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Visitors From China More Than Double At Vinexpo, To Lead All Foreign Attendees

June 28, 2011

Some 48,000 members of the wine and spirits industry gathered last week for Vinexpo, the wine world’s biannual trade fair in Bordeaux. During five days of tastings, networking, deal making, seminars and lavish parties at Vinexpo, Asian buyers were a commanding presence—comprising one third of all foreign visitors. While the highest number of visitors came from France, China ranked first among foreign attendees—outpacing traditional markets like the U.S. and the U.K.

“Attendance from China doubled compared the last show,” said Vinexpo chairman Xavier de Eizaguirre. “We expected that to some extent, but we were still surprised by the size of the delegation.” He said the decision to bring Vinexpo to Hong Kong—starting with the first of four such events to date in 1998—has paid off, helping attract people to Vinexpo Bordeaux rather than cannibalizing it. Buyers came not only from China and Japan (whose attendance was down due to the tsunami) but also countries such as India, Singapore, Vietnam and Thailand.

Organizers estimated, pending final figures—an uptick of about 3% from the 2009 event. The show featured 2,400 exhibitors, representing 47 countries. In the three exhibition halls, traffic was livelier than two years ago, if not jam-packed. “Coming out of the trough of the economy, there’s a lot of energy and hope; everyone’s in the mood to build their wines,” said Gary Clayton, vice president at Pasternak Wine Imports in Harrison, N.Y.

A newly expanded series of walk-around themed tastings and sit-down seminars, held in private rooms throughout the exhibition venues, attracted some 13,000 people to explore Italian wine history across different regions, compare Bordeaux’s 2010 vintage with 2008 or 2005, discover wines from organic and sustainable producers, and the like. “The exhibitor stands are increasingly geared to meetings and serious discussions because we started our Tastings concept in another hall,” said Eizaguirre. “The concept is that anyone can assemble a tasting and do it on neutral ground, with no pressure from the producer. There’s been a lot interest, and we expect this component to grow.”

Among the efforts to court the Asian market were several seminars, including “Argentinean Wines for China” and a master class pairing a range of Sichuan cuisine with young and mature vintages of the sweet wines of Sauternes and Barsac. At the lavish closing Fête de la Fleur dinner for 1,500 guests, held at Château Lascombes in Margaux, Chinese Terracotta statues flanked the dining pavilions, the menu was written in French, English and Chinese, and the classic red Bordeaux pairing of lamb was accented with a nori crust.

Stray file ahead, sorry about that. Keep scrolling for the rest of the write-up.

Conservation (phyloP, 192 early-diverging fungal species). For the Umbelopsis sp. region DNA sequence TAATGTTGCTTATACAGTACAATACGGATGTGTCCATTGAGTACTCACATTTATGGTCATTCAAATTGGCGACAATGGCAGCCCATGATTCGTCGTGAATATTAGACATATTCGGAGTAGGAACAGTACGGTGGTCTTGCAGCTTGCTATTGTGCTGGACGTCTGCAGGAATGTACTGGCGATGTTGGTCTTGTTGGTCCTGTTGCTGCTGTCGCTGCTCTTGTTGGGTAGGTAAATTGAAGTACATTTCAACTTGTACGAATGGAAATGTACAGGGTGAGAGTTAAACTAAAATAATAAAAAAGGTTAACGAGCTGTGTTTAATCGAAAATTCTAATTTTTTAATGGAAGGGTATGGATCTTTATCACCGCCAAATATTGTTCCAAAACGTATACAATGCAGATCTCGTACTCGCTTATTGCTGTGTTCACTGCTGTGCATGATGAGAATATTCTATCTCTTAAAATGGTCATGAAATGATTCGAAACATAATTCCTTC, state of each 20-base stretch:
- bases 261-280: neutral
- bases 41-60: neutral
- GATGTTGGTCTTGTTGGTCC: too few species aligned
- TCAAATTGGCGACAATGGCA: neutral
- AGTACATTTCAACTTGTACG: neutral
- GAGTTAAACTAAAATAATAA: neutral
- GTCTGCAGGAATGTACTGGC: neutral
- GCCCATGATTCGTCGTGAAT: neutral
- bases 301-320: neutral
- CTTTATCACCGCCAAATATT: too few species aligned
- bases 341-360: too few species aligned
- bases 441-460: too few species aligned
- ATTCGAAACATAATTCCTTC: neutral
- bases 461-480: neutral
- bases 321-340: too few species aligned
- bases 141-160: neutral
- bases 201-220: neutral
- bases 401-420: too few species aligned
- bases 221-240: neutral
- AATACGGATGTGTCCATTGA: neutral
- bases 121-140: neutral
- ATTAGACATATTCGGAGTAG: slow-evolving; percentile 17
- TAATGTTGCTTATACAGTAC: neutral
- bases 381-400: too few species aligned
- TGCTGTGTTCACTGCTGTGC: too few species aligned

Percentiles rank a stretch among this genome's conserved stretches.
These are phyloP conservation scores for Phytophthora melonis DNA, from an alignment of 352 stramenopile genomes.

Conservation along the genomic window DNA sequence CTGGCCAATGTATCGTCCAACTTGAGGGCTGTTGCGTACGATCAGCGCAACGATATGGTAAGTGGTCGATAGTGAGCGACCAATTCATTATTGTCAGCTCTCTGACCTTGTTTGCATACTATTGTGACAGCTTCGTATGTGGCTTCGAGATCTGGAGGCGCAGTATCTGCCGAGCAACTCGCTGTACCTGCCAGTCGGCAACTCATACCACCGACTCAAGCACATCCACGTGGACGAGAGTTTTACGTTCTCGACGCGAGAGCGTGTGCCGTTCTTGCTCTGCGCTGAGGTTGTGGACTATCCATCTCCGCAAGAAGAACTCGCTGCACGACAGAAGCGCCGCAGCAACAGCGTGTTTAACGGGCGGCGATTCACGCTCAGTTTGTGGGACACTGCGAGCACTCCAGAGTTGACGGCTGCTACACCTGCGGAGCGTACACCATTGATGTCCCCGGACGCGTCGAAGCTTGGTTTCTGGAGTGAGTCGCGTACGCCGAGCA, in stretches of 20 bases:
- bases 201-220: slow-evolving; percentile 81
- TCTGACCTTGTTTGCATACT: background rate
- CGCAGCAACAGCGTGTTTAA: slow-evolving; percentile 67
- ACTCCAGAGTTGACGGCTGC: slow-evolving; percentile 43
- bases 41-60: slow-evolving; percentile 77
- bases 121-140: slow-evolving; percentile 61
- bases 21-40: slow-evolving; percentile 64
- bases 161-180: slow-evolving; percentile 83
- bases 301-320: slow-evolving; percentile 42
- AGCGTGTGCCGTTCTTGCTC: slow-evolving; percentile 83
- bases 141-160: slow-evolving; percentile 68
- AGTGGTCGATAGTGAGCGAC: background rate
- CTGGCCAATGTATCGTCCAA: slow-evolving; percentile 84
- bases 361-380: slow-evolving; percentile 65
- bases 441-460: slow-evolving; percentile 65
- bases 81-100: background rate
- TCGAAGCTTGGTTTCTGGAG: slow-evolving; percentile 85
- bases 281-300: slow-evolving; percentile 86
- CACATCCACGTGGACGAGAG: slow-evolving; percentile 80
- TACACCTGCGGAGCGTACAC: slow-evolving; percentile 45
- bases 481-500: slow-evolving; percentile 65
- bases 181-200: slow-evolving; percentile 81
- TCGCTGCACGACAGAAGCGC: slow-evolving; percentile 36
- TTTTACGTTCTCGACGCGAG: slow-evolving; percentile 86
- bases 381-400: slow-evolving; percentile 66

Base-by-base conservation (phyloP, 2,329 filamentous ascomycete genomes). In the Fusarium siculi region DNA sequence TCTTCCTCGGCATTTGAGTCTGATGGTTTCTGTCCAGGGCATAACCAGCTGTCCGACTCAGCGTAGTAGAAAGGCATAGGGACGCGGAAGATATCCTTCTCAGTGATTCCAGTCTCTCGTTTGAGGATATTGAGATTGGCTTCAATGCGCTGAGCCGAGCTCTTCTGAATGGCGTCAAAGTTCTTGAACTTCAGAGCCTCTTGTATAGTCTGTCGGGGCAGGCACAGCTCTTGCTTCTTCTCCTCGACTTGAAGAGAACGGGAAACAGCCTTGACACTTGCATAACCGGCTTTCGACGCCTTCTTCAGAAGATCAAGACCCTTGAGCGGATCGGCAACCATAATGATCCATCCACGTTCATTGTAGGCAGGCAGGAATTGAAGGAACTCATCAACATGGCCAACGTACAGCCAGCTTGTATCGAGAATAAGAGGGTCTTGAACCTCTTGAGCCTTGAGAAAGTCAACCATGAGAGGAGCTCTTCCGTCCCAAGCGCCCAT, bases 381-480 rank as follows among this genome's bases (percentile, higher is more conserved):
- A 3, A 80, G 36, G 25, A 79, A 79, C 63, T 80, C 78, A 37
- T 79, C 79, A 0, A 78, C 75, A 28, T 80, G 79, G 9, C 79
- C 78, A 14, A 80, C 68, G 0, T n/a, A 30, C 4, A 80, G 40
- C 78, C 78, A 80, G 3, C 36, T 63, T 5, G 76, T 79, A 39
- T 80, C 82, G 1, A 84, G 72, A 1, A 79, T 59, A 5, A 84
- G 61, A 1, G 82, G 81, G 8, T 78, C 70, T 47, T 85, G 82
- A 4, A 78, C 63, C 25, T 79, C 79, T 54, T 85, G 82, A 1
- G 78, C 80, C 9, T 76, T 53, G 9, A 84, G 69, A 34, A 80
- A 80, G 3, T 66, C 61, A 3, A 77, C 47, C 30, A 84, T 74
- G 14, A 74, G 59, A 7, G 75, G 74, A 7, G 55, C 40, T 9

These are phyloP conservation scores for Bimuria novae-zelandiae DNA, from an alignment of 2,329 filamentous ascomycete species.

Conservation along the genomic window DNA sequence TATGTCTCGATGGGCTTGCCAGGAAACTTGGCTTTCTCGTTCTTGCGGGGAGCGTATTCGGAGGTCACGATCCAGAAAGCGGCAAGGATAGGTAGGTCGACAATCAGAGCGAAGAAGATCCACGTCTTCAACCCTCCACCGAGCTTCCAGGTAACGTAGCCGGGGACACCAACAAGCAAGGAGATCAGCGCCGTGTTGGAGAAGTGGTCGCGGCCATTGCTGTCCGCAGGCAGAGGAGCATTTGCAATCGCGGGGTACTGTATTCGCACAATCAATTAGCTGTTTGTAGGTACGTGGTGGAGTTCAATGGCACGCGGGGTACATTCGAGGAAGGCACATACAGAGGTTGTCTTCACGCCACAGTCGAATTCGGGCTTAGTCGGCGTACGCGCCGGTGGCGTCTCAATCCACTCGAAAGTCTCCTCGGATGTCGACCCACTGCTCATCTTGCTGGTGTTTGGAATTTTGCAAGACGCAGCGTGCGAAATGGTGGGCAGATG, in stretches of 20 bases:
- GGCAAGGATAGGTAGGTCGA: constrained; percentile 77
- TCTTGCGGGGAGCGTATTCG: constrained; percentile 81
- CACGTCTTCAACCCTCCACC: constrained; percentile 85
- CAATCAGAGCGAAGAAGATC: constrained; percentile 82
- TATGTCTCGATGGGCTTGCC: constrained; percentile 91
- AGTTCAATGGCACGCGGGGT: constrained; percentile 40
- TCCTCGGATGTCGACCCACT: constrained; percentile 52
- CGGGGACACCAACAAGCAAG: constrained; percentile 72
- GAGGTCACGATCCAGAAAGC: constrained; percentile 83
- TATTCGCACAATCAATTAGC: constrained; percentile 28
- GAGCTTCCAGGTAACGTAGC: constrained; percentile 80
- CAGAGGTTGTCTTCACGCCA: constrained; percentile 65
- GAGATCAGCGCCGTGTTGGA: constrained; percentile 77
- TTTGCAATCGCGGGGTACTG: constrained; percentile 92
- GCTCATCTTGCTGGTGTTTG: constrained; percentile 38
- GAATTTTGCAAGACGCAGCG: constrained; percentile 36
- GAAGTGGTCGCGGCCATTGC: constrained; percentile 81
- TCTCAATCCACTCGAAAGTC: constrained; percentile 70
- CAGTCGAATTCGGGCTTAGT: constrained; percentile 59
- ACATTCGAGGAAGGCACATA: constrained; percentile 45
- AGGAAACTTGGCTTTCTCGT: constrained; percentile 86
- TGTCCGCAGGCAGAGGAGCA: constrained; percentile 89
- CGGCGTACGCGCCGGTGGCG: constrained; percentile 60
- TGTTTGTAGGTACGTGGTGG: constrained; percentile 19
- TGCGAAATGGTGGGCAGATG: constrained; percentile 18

Louis-Fabrice Latour, chairman of Burgundy’s Maison Louis Latour, felt that Bordeaux was perhaps focusing too much on Asia, which isn’t yet demonstrating major demand for Burgundy or wines from other regions besides Bordeaux. He noted, “We must be careful not to take away from the U.S. market,” which remains the largest globally in terms of consumption. Indeed, much talk at the show centered around on whether Bordeaux would lose U.S. customers due to the ehigh futures prices for the 2010 vintage, as many châteaus taking substantial increases over the record prices for the young 2009 wines.

The United States and United Kingdom, respectively, followed China in the number of visitors at Vinexpo and, combined, accounted for more than 15 percent of the attendance from outside France. Close to 4 percent more came from Canada. De Eizaguirre said U.S. attendance was up after a slowdown in recent years.

Expanding in the United States remained a priority for many wineries at the event. “I’m putting all my chips on the U.S. this year,” said Miguel Roquette of Quinta do Crasto, one of more than two dozen Douro producers who held a joint tasting of their dry reds at a Portuguese dinner at Château Pichon-Longueville-Baron. The Pauillac estate is owned by AXA Millésimes, which also owns renowned Port producer Quinta do Noval, and managing director Christian Seely said the evening was a way for Bordeaux to recognize the growing importance of wine regions outside France.

That dinner was just one of many elaborate affairs hosted by châteaus, which typically showcase the best of Bordeaux and France, starting with the opening night “nine star” Grand Crus Classés en 1855 banquet at first-growth Château Haut-Brion, which brought together three Michelin three-star French chefs—Alain Passard, Anne-Sophie Pic and Yannick Alleno—and featured Haut-Brion 1975 in double magnum and 1990 Yquem. Newly unveiled château buildings broke away from Bordeaux’s formal 18th century architecture to showcase cutting-edge design and ultramodern feel. A highlight was a dinner to toast the newly built chateau at Clerc Milon, the Pauillac fifth growth of Baron Philippe de Rothschild. The spectacular 38,566-square-foot chateau was designed by architect Bernard Mazieres, with interiors by renowned scenographer Richard Peduzzi. It’s made of wood and has a modern, temple-like design with a broad terrace overlooking the Pauillac vineyards.

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